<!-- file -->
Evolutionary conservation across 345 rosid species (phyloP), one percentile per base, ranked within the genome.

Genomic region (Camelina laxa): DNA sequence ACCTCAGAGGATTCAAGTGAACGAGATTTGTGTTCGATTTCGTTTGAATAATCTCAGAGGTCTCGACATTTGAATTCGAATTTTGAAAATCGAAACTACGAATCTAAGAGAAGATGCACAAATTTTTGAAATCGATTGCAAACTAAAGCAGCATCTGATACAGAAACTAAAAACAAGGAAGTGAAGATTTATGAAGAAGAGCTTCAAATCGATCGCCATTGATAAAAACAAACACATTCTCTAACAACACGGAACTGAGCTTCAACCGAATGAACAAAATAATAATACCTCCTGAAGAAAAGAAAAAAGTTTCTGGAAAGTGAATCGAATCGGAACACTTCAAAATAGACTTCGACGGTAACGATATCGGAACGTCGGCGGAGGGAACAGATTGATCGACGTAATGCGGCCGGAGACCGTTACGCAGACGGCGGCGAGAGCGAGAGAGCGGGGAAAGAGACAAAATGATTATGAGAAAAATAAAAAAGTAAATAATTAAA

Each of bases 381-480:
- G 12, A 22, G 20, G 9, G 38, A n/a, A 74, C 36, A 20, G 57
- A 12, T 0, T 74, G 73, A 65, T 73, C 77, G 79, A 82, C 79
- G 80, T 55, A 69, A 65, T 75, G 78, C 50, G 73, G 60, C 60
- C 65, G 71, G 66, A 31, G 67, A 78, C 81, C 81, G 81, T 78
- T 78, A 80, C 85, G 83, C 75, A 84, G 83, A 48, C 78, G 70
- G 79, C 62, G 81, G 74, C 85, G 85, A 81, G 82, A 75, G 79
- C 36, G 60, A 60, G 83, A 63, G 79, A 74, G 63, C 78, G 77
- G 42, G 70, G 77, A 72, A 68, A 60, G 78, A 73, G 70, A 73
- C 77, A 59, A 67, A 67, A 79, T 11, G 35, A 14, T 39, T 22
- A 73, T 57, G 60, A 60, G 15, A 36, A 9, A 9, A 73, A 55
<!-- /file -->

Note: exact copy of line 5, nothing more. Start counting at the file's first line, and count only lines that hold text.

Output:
- A 12, T 0, T 74, G 73, A 65, T 73, C 77, G 79, A 82, C 79